Thursday, July 07, 2016


Criminal Justice Programs After Philando Castile and Alton Sterling

Given my role, I have to write this very carefully.  I am writing for myself.  

This week brought news of police shootings of two more black men, Alton Sterling and Philando Castile.  Both were captured on video.  In the video of the immediate aftermath of Castile’s shooting, a four-year old girl in the back seat can be heard trying to soothe her Mom.  She pleads “it’s okay, Mommy...I’m here with you.”

As a parent, if that doesn’t get to you, I just don’t know what to say to you.

When I taught poli sci, I used to refer sometimes to Weber’s definition of “the state” (by which he meant the government as a whole, rather than American states) as the agency in society with a monopoly on the legitimate use of violence.  It is entrusted by the public with the use of force, including deadly force.  In return, it is accountable to the public, and is supposed to be in service of the public as a whole.

(I used to define “legitimate” as “rules you obey when nobody is looking.”  Most students would admit, when asked, that they had broken speed limits routinely.  But most never committed murder, even when nobody was looking.  That suggested that they saw the prohibition against murder as basically legitimate, and speed limits as basically illegitimate.  Nitpickers could argue that I was conflating the “malum in se/malum prohibitum” dichotomy with political legitimacy, but I consider them intertwined for all practical purposes.)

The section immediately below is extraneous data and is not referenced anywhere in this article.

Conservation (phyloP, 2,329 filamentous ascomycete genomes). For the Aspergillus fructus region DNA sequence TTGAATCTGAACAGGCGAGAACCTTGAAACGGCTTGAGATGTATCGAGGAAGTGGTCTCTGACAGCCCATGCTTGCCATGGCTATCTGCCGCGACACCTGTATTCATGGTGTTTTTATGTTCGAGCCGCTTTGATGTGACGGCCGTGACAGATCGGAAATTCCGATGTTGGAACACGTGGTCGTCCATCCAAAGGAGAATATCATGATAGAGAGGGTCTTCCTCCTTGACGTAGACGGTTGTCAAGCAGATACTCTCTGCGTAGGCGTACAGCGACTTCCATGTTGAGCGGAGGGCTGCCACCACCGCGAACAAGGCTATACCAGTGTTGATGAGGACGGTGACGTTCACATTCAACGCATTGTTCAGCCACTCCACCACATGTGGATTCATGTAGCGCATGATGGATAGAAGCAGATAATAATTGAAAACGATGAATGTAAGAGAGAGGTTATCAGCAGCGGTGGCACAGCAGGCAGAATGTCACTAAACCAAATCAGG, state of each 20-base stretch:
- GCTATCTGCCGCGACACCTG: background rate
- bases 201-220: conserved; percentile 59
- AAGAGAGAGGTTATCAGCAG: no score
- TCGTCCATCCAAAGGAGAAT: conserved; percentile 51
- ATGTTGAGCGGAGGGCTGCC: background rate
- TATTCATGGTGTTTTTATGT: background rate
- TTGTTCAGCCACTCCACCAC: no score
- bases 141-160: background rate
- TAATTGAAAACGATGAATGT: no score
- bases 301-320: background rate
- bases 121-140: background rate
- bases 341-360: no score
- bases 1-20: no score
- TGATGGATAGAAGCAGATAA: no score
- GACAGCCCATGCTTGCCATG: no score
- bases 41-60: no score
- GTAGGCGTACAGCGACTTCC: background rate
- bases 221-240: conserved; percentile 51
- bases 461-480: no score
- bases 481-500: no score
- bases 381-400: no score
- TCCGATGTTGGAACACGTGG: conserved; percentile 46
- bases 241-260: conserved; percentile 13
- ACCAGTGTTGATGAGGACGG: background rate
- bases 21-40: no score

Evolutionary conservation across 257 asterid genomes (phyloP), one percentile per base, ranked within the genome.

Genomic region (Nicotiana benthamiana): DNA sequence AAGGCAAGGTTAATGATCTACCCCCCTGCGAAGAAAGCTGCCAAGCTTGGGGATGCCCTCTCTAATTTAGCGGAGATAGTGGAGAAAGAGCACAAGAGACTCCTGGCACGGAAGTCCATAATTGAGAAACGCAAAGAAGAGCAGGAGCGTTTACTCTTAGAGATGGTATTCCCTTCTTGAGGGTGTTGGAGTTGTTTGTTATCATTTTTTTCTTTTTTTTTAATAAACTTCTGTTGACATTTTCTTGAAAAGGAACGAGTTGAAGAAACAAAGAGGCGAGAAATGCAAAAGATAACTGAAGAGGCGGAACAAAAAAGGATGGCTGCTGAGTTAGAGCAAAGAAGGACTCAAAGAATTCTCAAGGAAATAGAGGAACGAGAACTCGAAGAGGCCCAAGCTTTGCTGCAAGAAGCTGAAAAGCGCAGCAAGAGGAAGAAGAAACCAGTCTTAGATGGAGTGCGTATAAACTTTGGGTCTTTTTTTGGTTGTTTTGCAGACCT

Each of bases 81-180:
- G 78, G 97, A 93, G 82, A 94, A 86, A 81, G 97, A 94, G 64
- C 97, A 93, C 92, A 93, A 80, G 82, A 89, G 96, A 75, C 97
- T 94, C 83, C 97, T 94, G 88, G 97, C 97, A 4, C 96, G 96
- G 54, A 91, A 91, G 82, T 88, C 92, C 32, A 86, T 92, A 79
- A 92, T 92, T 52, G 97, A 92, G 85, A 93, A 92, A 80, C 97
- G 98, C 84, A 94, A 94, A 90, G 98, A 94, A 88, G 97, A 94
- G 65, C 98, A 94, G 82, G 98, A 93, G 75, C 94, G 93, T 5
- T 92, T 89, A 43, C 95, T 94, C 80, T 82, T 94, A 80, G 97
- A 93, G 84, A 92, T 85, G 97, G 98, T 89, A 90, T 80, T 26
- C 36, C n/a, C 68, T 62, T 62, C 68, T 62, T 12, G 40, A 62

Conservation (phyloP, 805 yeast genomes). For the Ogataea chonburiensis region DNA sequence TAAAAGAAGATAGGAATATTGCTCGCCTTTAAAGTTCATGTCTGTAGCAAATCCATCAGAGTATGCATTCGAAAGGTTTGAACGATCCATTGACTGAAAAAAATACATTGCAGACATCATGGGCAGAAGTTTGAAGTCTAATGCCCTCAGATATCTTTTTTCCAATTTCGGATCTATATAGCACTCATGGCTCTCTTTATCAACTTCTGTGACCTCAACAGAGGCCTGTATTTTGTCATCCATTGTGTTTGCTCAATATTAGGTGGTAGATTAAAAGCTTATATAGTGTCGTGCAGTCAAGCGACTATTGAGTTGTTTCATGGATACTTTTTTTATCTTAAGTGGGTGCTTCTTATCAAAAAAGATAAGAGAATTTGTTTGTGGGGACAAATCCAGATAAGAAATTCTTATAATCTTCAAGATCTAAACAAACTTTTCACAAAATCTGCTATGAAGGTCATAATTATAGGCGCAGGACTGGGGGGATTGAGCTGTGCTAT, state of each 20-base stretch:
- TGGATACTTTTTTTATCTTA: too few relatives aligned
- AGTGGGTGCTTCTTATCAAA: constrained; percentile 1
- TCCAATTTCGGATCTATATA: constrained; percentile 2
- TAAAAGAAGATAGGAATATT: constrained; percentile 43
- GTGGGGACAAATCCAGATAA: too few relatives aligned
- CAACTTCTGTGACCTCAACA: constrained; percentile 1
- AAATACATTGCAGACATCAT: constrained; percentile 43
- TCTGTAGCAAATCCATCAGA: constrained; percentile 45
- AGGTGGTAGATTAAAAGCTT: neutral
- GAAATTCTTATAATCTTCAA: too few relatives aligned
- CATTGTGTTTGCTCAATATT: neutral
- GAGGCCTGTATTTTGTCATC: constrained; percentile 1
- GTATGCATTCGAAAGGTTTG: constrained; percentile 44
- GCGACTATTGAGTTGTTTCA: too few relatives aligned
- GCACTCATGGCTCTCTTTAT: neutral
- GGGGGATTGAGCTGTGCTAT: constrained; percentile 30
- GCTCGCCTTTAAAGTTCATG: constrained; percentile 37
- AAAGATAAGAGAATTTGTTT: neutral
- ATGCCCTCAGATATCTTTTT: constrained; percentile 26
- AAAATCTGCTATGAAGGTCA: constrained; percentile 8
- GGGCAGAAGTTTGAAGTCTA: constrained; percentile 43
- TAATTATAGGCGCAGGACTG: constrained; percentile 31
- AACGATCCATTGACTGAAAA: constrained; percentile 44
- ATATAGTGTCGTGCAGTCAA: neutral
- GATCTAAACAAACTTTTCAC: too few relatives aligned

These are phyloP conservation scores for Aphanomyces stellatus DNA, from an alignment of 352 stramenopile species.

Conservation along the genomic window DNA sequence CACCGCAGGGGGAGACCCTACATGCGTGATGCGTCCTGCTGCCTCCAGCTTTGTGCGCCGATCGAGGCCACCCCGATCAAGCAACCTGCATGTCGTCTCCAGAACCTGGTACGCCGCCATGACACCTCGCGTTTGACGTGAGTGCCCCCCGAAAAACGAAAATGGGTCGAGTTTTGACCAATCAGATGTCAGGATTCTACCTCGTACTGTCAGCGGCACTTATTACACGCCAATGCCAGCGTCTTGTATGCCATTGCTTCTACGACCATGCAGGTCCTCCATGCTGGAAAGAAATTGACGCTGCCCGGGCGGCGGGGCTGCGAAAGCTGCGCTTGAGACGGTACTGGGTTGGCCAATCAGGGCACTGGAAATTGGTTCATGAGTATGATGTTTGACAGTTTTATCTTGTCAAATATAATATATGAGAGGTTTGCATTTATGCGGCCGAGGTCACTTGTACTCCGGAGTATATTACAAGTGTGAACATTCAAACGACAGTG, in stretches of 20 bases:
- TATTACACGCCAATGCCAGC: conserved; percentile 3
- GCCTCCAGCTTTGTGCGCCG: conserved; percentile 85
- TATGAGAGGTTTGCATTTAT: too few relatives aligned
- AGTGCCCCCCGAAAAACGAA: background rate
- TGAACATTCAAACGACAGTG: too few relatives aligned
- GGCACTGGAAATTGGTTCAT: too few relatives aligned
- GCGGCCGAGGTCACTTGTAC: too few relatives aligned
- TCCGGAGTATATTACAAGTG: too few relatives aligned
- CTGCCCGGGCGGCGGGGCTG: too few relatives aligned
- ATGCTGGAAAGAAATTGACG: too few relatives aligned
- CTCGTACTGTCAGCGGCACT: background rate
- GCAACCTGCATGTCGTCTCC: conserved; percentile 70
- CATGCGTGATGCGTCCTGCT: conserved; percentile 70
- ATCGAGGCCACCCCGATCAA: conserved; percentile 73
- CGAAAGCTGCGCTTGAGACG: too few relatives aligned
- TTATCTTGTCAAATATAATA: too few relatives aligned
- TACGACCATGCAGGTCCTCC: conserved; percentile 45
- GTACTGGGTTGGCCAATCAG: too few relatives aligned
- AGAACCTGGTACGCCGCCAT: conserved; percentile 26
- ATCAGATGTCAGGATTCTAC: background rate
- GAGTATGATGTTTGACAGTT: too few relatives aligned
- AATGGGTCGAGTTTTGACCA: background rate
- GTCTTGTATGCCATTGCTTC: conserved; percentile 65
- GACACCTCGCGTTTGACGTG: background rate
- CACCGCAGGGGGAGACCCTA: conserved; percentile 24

Now that more people are looking, thanks to smartphones, we’re getting a clearer sense of when, and against whom, the legitimate use of violence oversteps its bounds.  It’s no longer possible to deny a racist pattern, to the extent that it ever was.

The state delegates the actual use of violence to the military and the police.  

That’s where community colleges come in.

Criminal Justice is one of the most popular majors at most community colleges, including my own.  Although the field covers criminology and law, most of the students who enroll intend to go into law enforcement.  And they do, often serving with distinction.

This is where future police officers get the big picture.  

This is where they reflect, or not, on the larger purpose their intended career entails.  

This is where my colleagues can make a difference, if we’re willing.

Too much of the political dialogue comes down to a variation on team sports: anything good for one side is assumed to be bad for the other.  For folks who think of the world that way, calling attention to legitimate grievances against unrestrained law enforcement is indistinguishable from a wholesale assault on police.  But that’s not it at all.  It’s an attempt to restore legitimacy to law enforcement by calling it back to its purpose.

For democracy to work, it needs enforcement.  But it needs enforcers who understand that they report to a democracy, and who have a real sense of what that means.

If police start to think of themselves as a self-contained class under siege, as they seemed to do in Ferguson, nothing good will come of that.  They are a crucial element of society, not an alien force.  They are due respect, and they need to understand why.